COURSE MODULE 3: WHY AFRICA GROWS SLOWLY

  • Monday, April 23The Structure of Economic Production and Economic Reform

David Leonard and Scott Straus (2003), Africa’s Stalled Development: International Causes & Cures, pp. 1-35

Todd Moss (2007), African Development: Making Sense of the Issues and Actors, pp. 87-116

  • Wednesday, April 25Slow Economic Growth in Africa? History, the World, and Institutions

Daron Acemoglu and James Robinson (2010), “Why is Africa Poor?Economic History of Developing Regions, 25:1, pp. 21-50

  • Monday, April 30: Slow Growth in Practice—Experiencing African Economies in Daily Life

Aili Mari Tripp (1989), “Women and the Changing Urban Household Economy in Tanzania,” Journal of Modern African Studies, 27, pp. 601-23

Kate Meagher (2009), “Trading on Faith: Religious Movements and Informal Economic Governance in Nigeria,” Journal of Modern African Studies, 47:3, pp. 397-423

Adeline Masquelier (2001), “Behind the Dispensary’s Prosperous Façade: Imagining the State in Rural Niger,” Public Culture, 13:2, pp. 267-292

  • Wednesday, May 2: African Development, Inc

William Easterly and Tobias Pfutze (2008), “Where Does the Aid Go? Best and Worst Practices in Foreign Aid,” Journal of Economic Perspectives, 22:2, pp. 29-52

James Ferguson with Larry Lohmann (1994), “The Anti-Politics Machine: ‘Development’ and Bureaucratic Power in Lesotho,” The Ecologist, 24:5, pp. 176-181

  • Monday, May 7: Peer Review Workshop

COURSE MODULE 4: POLITICAL VIOLENCE IN AFRICA

  • Wednesday, May 9: An Overview of Political Violence in Africa—Types, Causes, and (maybe) Solutions

David Leonard and Scott Straus (2003), Africa’s Stalled Development, pp. 57-101

William Reno (2009), “The Evolution of Warfare in Africa,” Afrika Focus, 22:1, pp. 7-19

  •  Monday, May 14: The Congo Wars (I)

Jason Stearns (2011), Dancing in the Glory of Monsters: The Collapse of the Congo and the Great War of Africa (New York: PublicAffairs), Introduction to Chapter 6, pp. 3-90

Optional (If you desire background on Zaire’s history or on the Rwandan Genocide): Martin Meredith (2005), The Fate of Africa: A History of 50 Years of Independence (New York: PublicAffairs), Chapters 6, 17 and 27, pp. 93-115, 293-308, 485-523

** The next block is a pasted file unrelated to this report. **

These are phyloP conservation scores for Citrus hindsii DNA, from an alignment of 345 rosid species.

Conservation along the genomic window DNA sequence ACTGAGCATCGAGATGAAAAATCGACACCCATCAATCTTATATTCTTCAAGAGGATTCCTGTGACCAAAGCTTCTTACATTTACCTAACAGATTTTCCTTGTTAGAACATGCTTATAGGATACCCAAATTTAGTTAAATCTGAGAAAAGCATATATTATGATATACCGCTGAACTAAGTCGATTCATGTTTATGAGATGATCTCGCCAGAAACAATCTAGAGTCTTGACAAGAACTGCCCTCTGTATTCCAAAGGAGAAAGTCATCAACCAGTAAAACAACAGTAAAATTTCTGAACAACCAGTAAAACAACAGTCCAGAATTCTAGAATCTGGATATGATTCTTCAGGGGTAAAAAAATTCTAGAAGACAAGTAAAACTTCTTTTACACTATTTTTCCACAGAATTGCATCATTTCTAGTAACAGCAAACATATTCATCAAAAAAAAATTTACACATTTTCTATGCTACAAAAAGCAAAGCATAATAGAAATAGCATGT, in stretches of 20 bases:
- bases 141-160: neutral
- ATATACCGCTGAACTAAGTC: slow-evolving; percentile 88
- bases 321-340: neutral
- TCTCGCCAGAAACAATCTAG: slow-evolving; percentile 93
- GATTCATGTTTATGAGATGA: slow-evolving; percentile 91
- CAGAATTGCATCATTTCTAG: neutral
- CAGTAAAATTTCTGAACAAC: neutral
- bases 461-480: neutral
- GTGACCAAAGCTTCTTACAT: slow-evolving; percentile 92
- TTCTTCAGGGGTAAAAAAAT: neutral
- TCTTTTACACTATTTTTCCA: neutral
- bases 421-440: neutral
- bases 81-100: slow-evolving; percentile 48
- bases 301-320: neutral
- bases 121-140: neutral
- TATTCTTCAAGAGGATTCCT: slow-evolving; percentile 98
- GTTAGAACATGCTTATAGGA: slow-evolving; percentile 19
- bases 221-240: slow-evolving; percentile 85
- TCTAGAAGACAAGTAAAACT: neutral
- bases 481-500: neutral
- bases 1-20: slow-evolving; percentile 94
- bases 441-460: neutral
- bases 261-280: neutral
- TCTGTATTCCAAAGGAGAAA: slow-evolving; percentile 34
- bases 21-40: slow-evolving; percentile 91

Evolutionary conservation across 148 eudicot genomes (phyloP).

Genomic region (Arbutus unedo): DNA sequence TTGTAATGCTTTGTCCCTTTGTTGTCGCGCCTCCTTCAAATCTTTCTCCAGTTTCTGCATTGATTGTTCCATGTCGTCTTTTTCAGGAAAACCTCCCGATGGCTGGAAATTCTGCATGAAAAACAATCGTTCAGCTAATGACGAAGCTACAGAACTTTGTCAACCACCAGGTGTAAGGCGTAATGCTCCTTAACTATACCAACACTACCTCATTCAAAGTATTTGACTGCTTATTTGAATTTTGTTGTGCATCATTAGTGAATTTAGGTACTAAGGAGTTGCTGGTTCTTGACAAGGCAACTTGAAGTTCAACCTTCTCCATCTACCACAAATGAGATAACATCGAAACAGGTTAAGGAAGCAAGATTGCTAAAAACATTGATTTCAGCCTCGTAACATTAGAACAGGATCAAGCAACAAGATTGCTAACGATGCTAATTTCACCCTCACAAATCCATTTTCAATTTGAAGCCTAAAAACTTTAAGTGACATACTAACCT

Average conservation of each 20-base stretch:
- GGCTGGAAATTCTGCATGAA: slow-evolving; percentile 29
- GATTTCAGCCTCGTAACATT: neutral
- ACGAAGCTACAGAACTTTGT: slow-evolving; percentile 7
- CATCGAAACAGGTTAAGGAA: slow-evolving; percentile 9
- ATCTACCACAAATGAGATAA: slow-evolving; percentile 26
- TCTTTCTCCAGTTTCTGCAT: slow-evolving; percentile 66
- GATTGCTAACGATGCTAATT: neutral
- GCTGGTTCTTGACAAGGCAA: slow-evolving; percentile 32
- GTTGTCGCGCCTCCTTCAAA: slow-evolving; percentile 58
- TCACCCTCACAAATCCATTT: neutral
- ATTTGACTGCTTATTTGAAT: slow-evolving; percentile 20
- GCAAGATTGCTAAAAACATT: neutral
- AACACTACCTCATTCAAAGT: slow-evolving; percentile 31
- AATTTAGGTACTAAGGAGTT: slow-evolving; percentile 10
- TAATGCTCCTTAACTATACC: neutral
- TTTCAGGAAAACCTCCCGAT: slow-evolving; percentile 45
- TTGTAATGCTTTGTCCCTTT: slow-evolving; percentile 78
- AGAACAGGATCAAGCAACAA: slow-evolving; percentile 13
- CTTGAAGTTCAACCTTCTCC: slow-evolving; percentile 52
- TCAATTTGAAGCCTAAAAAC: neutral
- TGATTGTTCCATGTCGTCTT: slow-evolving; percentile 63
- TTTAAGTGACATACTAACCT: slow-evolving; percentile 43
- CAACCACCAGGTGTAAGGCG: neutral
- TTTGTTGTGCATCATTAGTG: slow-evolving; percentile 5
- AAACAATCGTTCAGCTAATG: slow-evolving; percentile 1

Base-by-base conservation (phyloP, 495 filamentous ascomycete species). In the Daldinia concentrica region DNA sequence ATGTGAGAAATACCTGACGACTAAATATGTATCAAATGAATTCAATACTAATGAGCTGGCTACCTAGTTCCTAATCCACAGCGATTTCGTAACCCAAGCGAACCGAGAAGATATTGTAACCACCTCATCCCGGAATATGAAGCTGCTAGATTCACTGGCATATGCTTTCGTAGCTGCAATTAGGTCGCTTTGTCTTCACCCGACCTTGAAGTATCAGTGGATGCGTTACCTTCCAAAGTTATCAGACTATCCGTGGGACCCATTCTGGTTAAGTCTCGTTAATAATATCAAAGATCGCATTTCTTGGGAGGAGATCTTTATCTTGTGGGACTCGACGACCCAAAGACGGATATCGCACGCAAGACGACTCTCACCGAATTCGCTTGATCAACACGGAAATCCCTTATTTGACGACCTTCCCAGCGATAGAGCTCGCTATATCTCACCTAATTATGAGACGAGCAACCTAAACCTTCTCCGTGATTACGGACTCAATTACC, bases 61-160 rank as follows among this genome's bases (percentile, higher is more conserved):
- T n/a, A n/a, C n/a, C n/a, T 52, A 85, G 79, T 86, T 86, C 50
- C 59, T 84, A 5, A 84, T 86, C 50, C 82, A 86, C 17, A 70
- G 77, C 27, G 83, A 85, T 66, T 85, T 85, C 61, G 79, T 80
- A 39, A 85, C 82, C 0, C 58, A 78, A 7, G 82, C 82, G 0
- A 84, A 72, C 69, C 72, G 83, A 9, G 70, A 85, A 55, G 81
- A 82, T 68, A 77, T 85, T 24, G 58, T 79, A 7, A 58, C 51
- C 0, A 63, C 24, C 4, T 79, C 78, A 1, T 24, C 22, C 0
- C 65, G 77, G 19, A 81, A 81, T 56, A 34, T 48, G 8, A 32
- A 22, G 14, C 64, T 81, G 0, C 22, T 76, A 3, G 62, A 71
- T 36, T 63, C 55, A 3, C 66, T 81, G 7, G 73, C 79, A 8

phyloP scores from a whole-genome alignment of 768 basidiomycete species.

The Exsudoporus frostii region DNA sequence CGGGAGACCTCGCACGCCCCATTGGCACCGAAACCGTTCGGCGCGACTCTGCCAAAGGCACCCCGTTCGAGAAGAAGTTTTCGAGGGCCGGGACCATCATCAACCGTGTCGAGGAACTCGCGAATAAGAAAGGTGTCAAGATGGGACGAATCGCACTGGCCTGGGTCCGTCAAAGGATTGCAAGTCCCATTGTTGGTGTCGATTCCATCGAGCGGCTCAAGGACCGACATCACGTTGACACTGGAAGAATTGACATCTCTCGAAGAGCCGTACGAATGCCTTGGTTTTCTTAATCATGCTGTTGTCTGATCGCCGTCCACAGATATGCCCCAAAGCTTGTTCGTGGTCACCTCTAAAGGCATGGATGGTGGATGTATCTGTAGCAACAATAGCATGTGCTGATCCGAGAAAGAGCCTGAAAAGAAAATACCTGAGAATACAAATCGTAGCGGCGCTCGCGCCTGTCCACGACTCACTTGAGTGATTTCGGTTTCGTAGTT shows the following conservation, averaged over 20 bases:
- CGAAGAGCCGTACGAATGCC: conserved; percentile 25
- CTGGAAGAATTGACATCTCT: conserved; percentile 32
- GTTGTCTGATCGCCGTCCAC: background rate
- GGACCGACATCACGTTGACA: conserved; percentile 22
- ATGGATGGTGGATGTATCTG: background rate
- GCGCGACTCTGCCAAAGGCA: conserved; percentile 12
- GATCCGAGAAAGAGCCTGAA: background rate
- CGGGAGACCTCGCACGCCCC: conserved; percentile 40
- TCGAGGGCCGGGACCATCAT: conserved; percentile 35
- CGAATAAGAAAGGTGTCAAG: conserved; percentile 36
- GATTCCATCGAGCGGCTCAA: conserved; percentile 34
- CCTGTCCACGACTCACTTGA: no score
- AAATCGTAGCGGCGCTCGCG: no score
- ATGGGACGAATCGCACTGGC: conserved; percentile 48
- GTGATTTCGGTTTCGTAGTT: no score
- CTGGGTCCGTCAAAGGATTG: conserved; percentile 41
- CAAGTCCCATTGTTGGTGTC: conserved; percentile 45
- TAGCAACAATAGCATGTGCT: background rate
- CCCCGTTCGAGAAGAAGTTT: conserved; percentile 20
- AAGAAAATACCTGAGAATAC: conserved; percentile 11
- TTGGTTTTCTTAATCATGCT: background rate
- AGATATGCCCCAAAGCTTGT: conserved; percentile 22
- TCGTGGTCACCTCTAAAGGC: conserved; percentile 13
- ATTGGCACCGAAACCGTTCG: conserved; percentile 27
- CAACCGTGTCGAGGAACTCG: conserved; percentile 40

•  Wednesday, May 16: The Congo Wars (II)

Jason Stearns (2011), Dancing in the Glory of Monsters: The Collapse of the Congo and the Great War of Africa (New York: PublicAffairs), Chapters 7-12, pp. 93-178

Stathis Kalyvas (2003), “The Ontology of “Political Violence”: Action and Identity in Civil Wars,Perspectives on Politics, 1:3, pp. 475-94

  • Monday, May 21: The Congo Wars (III)

Jason Stearns (2011), Dancing in the Glory of Monsters: The Collapse of the Congo and the Great War of Africa (New York: PublicAffairs), Chapters 13-Conclusion, pp. 181-337

Severine Autessere (2009), “Dangerous Tales: Dominant Narratives on the Congo and Their Unintended Consequences,” African Affairs, 0:0, pp. 1-21

COURSE MODULE 5: POLITICAL CHANGE IN AFRICA – NEW DIRECTIONS

  • Wednesday, May 23: The Third Wave and its (Dis)contents

Michael Bratton and Nicolas Van De Walle (1998), Democratic Experiments in Africa (Cambridge University Press), Chapter 3, “Africa’s Divergent Transitions, 1990-1994,” pp. 97-127

Henry Bienen and Jeffery Herbst (1996), “The Relationship Between Political and Economic Reform in Africa,” Comparative Politics, 29:1, pp. 23-42

  • Wednesday, May 30: Africa’s Optimistic Future?

Peter Lewis (2008), “Growth Without Prosperity in Africa,” Journal of Democracy, 19:4, pp. 95-104

Goldman Sachs (2012) “Africa’s Turn,”  Equity Research: Fortnightly Thoughts (read pp. 1-5, 12-13, 23)

John Campbell and Asch Harwood (2011), Democracy’s Growth in Africa: Slow, Violent, and Worth Celebrating, The Atlantic Monthly